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HPP: a life-threatening, systemic, inherited metabolic disorder1,8


HPP can have devastating consequences for patients at any stage of life.1


One-year survival of patients with HPP who manifested within 6 months of birth

Learn more about the impact of HPP

HPP ruins bones and bodies1,7

Accumulating PPi and PLP result in debilitating or life-threatening skeletal and other systemic sequelae.1,4,16-19


How to identify HPP early and accurately

Early, accurate diagnosis is critically important to avoid preventable morbidities and premature mortality.11-13

HPP ruins bones and bodies

Learn more about diagnosing HPP

The information on this website is for educational purposes only and should not be used as a substitute for professional medical judgement.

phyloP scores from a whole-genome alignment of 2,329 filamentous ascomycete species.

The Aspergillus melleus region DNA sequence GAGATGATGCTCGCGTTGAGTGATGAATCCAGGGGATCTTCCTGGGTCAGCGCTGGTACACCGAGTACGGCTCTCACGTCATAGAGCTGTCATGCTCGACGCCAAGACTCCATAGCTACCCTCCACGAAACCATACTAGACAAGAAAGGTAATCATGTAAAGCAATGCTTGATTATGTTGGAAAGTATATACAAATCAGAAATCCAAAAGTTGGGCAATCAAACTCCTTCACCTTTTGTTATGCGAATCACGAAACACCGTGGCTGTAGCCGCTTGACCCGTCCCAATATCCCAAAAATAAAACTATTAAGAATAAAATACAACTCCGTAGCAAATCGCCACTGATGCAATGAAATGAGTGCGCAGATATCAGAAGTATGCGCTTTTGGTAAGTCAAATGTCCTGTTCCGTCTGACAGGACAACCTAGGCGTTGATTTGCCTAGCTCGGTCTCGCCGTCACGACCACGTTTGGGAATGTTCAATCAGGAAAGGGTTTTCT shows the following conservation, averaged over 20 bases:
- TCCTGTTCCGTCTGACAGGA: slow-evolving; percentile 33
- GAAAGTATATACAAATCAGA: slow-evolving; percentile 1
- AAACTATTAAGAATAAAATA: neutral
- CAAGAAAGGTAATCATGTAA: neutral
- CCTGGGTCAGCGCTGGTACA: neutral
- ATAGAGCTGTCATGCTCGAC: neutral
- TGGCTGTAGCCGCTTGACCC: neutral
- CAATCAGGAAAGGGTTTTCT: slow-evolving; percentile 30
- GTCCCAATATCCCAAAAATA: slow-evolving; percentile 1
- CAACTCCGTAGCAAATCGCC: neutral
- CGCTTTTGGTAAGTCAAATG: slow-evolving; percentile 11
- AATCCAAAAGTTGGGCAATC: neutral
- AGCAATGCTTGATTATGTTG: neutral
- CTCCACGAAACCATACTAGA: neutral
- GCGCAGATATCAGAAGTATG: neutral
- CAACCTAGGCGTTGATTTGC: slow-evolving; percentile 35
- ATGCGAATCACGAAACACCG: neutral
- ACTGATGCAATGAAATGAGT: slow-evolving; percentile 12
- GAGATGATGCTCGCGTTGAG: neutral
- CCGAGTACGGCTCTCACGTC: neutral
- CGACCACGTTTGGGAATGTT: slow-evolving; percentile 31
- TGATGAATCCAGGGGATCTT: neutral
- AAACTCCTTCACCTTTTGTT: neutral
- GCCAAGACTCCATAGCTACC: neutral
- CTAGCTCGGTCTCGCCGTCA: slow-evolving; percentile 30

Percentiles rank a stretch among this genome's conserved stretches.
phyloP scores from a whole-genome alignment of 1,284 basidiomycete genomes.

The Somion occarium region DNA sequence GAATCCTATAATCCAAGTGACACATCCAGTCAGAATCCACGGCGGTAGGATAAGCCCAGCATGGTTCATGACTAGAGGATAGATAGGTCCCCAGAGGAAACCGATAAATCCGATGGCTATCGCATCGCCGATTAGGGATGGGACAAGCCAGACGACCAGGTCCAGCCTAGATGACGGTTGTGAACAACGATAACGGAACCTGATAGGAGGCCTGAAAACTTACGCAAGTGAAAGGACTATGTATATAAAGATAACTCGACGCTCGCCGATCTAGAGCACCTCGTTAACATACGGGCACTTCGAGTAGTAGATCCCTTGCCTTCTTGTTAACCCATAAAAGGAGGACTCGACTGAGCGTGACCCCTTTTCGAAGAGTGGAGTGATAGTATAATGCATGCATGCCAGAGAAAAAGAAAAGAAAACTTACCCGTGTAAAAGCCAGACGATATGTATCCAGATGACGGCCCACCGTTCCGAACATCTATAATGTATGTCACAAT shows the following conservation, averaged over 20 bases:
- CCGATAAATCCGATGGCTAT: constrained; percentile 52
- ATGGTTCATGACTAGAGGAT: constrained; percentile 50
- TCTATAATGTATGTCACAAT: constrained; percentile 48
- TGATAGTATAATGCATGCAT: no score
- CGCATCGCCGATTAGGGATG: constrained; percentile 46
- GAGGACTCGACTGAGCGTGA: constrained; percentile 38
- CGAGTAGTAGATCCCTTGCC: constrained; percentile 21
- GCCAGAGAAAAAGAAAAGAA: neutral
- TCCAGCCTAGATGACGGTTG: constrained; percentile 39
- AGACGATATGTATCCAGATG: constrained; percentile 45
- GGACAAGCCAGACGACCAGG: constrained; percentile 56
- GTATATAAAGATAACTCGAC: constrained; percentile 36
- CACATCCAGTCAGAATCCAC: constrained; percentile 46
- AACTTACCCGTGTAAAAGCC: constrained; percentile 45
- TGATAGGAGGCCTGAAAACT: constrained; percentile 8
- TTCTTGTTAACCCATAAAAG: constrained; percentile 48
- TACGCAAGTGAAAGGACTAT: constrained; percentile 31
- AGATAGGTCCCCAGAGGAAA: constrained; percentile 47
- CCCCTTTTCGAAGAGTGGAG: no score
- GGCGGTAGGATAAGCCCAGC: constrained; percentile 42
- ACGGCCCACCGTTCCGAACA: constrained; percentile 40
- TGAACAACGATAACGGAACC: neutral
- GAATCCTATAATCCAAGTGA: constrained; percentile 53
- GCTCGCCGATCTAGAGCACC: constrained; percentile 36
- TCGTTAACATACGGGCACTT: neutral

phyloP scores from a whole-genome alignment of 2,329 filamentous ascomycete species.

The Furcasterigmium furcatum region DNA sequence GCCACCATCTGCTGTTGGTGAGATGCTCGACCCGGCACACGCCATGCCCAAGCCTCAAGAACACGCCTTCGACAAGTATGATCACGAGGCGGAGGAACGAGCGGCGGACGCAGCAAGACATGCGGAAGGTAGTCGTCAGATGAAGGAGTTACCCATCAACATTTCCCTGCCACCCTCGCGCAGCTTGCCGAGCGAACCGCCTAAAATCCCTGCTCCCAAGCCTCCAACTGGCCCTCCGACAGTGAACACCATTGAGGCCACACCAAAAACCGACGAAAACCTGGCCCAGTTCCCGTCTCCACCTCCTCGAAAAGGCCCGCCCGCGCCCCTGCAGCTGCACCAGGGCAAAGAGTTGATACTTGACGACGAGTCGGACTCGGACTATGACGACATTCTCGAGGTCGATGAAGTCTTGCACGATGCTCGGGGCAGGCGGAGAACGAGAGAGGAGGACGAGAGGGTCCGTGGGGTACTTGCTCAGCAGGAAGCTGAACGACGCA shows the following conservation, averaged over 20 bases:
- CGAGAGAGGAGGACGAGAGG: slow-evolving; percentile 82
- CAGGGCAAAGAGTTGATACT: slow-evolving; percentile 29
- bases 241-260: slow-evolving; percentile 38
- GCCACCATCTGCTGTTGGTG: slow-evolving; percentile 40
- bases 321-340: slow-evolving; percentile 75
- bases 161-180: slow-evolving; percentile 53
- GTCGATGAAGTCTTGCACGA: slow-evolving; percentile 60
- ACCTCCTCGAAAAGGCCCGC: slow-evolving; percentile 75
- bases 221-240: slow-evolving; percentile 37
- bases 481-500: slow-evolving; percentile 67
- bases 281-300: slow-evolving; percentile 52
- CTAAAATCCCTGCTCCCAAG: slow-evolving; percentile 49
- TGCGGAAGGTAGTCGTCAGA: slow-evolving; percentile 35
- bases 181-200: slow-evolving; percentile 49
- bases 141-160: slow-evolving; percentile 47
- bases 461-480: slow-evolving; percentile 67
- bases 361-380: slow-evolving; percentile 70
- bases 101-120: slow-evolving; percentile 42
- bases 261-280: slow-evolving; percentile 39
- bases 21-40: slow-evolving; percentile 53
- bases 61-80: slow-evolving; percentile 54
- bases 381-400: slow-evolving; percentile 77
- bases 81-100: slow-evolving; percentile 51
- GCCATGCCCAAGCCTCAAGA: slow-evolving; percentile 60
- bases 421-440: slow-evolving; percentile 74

References:  1. Rockman-Greenberg C. Hypophosphatasia. Pediatr Endocrinol Rev. 2013;10(suppl 2):380-388.  2. Baumgartner-Sigl S, Haberlandt E, Mumm S, et al. Pyridoxine-responsive seizures as the first symptom of infantile hypophosphatasia caused by two novel missense mutations (c.677T>C, p.M226T; c.1112C>T, p.T371I) of the tissue-nonspecific alkaline phosphatase gene. Bone. 2007;40(6):1655-1661.  3. Eade AWT, Swannell AJ, Williamson N. Pyrophosphate arthropathy in hypophosphatasia. Ann Rheum Dis. 1981;40(2):164-170.  4. Balasubramaniam S, Bowling F, Carpenter K, et al. Perinatal hypophosphatasia presenting as neonatal epileptic encephalopathy with abnormal neurotransmitter metabolism secondary to reduced co-factor pyridoxal-5-phosphate availability. J Inherit Metab Dis. 2010;33(3):25-33.  5. Seshia SS, Derbyshire G, Haworth JC, Hoogstraten J. Myopathy with hypophosphatasia. Arch Dis Child. 1990;65(1):130-131.  6. Whyte MP, Murphy WA, Fallon MD. Adult hypophosphatasia with chondrocalcinosis and arthropathy: variable penetrance of hypophosphatasemia in a large Oklahoma kindred. Am J Med. 1982;72(4):631-641.  7. Fallon MD, Teitelbaum SL, Weinstein RS, Goldfischer S, Brown DM, Whyte MP. Hypophosphatasia: clinicopathologic comparison of the infantile, childhood, and adult forms. Medicine. 1984;63(1):12-24.  8. Fraser D. Hypophosphatasia. Am J Med. 1957;22(5):730-746.  9. Whyte MP. Hypophosphatasia: nature’s window on alkaline phosphatase function in humans. In: Bilezikian JP, Raisz LG, Martin TJ, eds. Principles of Bone Biology. Vol 1. 3rd ed. San Diego, CA: Academic Press; 2008:1573-1598.  10. Whyte MP. Hypophosphatasia. In: Scriver CR, Beaudet AL, Sly WS, Valle D, eds. The Metabolic and Molecular Bases of Inherited Disease. Vol 4. 8th ed. New York, NY: McGraw-Hill; 2001:5313-5329.  11. Mohn A, De Leonibus C, de Giorgis T, Mornet E, Chiarelli F. Hypophosphatasia in a child with widened anterior fontanelle: lessons learned from late diagnosis and incorrect treatment. Acta Paediatr. 2011;100(7):e43-e46.  12. Sutton RAL, Mumm S, Coburn SP, Ericson KL, Whyte MP. “Atypical femoral fractures” during bisphosphonate exposure in adult hypophosphatasia. J Bone Miner Res. 2012;27(5):987-994.  13. Cundy T, Michigami T, Tachikawa K, Dray M, Collins J. Phenotypic change in a patient with hypophosphatasia with the onset of renal failure. Paper presented at: 40th Annual Congress of the European Calcified Tissue Society (ECTS); May 18-21, 2013; Lisbon, Portugal.